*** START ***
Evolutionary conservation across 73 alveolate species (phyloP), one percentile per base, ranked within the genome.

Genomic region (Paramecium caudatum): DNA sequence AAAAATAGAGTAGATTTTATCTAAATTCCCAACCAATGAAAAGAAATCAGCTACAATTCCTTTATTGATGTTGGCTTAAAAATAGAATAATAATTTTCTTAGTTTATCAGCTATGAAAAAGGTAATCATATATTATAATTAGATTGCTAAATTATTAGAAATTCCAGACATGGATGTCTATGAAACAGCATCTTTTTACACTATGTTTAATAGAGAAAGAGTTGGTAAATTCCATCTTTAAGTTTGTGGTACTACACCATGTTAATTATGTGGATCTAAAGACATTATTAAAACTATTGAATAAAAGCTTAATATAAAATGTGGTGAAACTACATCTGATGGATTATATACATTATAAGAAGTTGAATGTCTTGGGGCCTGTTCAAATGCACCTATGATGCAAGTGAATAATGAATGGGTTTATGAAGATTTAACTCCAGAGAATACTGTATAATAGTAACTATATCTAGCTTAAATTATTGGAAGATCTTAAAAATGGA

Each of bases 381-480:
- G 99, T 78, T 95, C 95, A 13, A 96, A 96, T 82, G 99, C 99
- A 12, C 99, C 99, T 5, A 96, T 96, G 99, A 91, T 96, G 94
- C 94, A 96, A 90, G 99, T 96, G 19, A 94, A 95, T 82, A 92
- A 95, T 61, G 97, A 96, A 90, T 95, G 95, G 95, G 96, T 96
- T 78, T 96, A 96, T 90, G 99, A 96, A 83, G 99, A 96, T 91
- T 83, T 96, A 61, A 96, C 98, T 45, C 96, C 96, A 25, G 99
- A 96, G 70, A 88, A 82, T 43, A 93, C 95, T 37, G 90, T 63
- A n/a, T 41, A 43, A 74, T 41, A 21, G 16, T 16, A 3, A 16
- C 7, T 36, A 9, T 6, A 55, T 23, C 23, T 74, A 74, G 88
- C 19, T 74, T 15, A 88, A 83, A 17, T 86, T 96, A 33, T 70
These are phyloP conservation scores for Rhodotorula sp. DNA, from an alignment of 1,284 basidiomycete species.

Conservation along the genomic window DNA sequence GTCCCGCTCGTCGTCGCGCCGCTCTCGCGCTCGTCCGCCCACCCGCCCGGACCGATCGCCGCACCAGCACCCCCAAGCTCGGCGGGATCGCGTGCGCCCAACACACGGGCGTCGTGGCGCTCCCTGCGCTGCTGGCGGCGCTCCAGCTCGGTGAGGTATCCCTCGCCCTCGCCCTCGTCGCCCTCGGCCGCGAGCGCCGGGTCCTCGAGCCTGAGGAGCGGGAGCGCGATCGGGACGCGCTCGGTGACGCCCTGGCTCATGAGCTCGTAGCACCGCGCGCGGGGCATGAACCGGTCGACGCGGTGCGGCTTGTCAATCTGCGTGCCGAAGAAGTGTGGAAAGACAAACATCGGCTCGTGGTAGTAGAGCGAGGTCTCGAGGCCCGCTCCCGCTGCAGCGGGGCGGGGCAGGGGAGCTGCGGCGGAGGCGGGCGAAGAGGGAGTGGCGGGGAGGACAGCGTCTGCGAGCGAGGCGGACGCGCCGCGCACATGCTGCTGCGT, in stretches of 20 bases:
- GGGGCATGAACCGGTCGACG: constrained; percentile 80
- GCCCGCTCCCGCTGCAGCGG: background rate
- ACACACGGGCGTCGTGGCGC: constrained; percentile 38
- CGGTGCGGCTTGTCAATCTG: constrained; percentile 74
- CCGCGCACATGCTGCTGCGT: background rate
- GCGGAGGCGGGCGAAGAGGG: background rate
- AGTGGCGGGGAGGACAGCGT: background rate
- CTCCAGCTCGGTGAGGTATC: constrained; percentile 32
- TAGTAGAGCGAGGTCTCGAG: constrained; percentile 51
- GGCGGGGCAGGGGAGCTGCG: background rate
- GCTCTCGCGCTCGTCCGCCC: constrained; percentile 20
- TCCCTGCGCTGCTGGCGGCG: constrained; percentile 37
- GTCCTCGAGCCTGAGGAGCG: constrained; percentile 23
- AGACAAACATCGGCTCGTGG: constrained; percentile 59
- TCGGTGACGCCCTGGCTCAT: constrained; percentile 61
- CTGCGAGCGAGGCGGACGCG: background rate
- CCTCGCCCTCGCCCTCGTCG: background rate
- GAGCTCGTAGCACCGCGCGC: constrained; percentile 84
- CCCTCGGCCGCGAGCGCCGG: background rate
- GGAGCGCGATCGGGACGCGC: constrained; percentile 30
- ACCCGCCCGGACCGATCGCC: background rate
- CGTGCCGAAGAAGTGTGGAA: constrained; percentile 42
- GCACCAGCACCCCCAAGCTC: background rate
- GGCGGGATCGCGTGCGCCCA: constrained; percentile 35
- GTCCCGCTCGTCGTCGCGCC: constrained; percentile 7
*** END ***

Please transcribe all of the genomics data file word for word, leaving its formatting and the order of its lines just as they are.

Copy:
Evolutionary conservation across 73 alveolate species (phyloP), one percentile per base, ranked within the genome.

Genomic region (Paramecium caudatum): DNA sequence AAAAATAGAGTAGATTTTATCTAAATTCCCAACCAATGAAAAGAAATCAGCTACAATTCCTTTATTGATGTTGGCTTAAAAATAGAATAATAATTTTCTTAGTTTATCAGCTATGAAAAAGGTAATCATATATTATAATTAGATTGCTAAATTATTAGAAATTCCAGACATGGATGTCTATGAAACAGCATCTTTTTACACTATGTTTAATAGAGAAAGAGTTGGTAAATTCCATCTTTAAGTTTGTGGTACTACACCATGTTAATTATGTGGATCTAAAGACATTATTAAAACTATTGAATAAAAGCTTAATATAAAATGTGGTGAAACTACATCTGATGGATTATATACATTATAAGAAGTTGAATGTCTTGGGGCCTGTTCAAATGCACCTATGATGCAAGTGAATAATGAATGGGTTTATGAAGATTTAACTCCAGAGAATACTGTATAATAGTAACTATATCTAGCTTAAATTATTGGAAGATCTTAAAAATGGA

Each of bases 381-480:
- G 99, T 78, T 95, C 95, A 13, A 96, A 96, T 82, G 99, C 99
- A 12, C 99, C 99, T 5, A 96, T 96, G 99, A 91, T 96, G 94
- C 94, A 96, A 90, G 99, T 96, G 19, A 94, A 95, T 82, A 92
- A 95, T 61, G 97, A 96, A 90, T 95, G 95, G 95, G 96, T 96
- T 78, T 96, A 96, T 90, G 99, A 96, A 83, G 99, A 96, T 91
- T 83, T 96, A 61, A 96, C 98, T 45, C 96, C 96, A 25, G 99
- A 96, G 70, A 88, A 82, T 43, A 93, C 95, T 37, G 90, T 63
- A n/a, T 41, A 43, A 74, T 41, A 21, G 16, T 16, A 3, A 16
- C 7, T 36, A 9, T 6, A 55, T 23, C 23, T 74, A 74, G 88
- C 19, T 74, T 15, A 88, A 83, A 17, T 86, T 96, A 33, T 70
These are phyloP conservation scores for Rhodotorula sp. DNA, from an alignment of 1,284 basidiomycete species.

Conservation along the genomic window DNA sequence GTCCCGCTCGTCGTCGCGCCGCTCTCGCGCTCGTCCGCCCACCCGCCCGGACCGATCGCCGCACCAGCACCCCCAAGCTCGGCGGGATCGCGTGCGCCCAACACACGGGCGTCGTGGCGCTCCCTGCGCTGCTGGCGGCGCTCCAGCTCGGTGAGGTATCCCTCGCCCTCGCCCTCGTCGCCCTCGGCCGCGAGCGCCGGGTCCTCGAGCCTGAGGAGCGGGAGCGCGATCGGGACGCGCTCGGTGACGCCCTGGCTCATGAGCTCGTAGCACCGCGCGCGGGGCATGAACCGGTCGACGCGGTGCGGCTTGTCAATCTGCGTGCCGAAGAAGTGTGGAAAGACAAACATCGGCTCGTGGTAGTAGAGCGAGGTCTCGAGGCCCGCTCCCGCTGCAGCGGGGCGGGGCAGGGGAGCTGCGGCGGAGGCGGGCGAAGAGGGAGTGGCGGGGAGGACAGCGTCTGCGAGCGAGGCGGACGCGCCGCGCACATGCTGCTGCGT, in stretches of 20 bases:
- GGGGCATGAACCGGTCGACG: constrained; percentile 80
- GCCCGCTCCCGCTGCAGCGG: background rate
- ACACACGGGCGTCGTGGCGC: constrained; percentile 38
- CGGTGCGGCTTGTCAATCTG: constrained; percentile 74
- CCGCGCACATGCTGCTGCGT: background rate
- GCGGAGGCGGGCGAAGAGGG: background rate
- AGTGGCGGGGAGGACAGCGT: background rate
- CTCCAGCTCGGTGAGGTATC: constrained; percentile 32
- TAGTAGAGCGAGGTCTCGAG: constrained; percentile 51
- GGCGGGGCAGGGGAGCTGCG: background rate
- GCTCTCGCGCTCGTCCGCCC: constrained; percentile 20
- TCCCTGCGCTGCTGGCGGCG: constrained; percentile 37
- GTCCTCGAGCCTGAGGAGCG: constrained; percentile 23
- AGACAAACATCGGCTCGTGG: constrained; percentile 59
- TCGGTGACGCCCTGGCTCAT: constrained; percentile 61
- CTGCGAGCGAGGCGGACGCG: background rate
- CCTCGCCCTCGCCCTCGTCG: background rate
- GAGCTCGTAGCACCGCGCGC: constrained; percentile 84
- CCCTCGGCCGCGAGCGCCGG: background rate
- GGAGCGCGATCGGGACGCGC: constrained; percentile 30
- ACCCGCCCGGACCGATCGCC: background rate
- CGTGCCGAAGAAGTGTGGAA: constrained; percentile 42
- GCACCAGCACCCCCAAGCTC: background rate
- GGCGGGATCGCGTGCGCCCA: constrained; percentile 35
- GTCCCGCTCGTCGTCGCGCC: constrained; percentile 7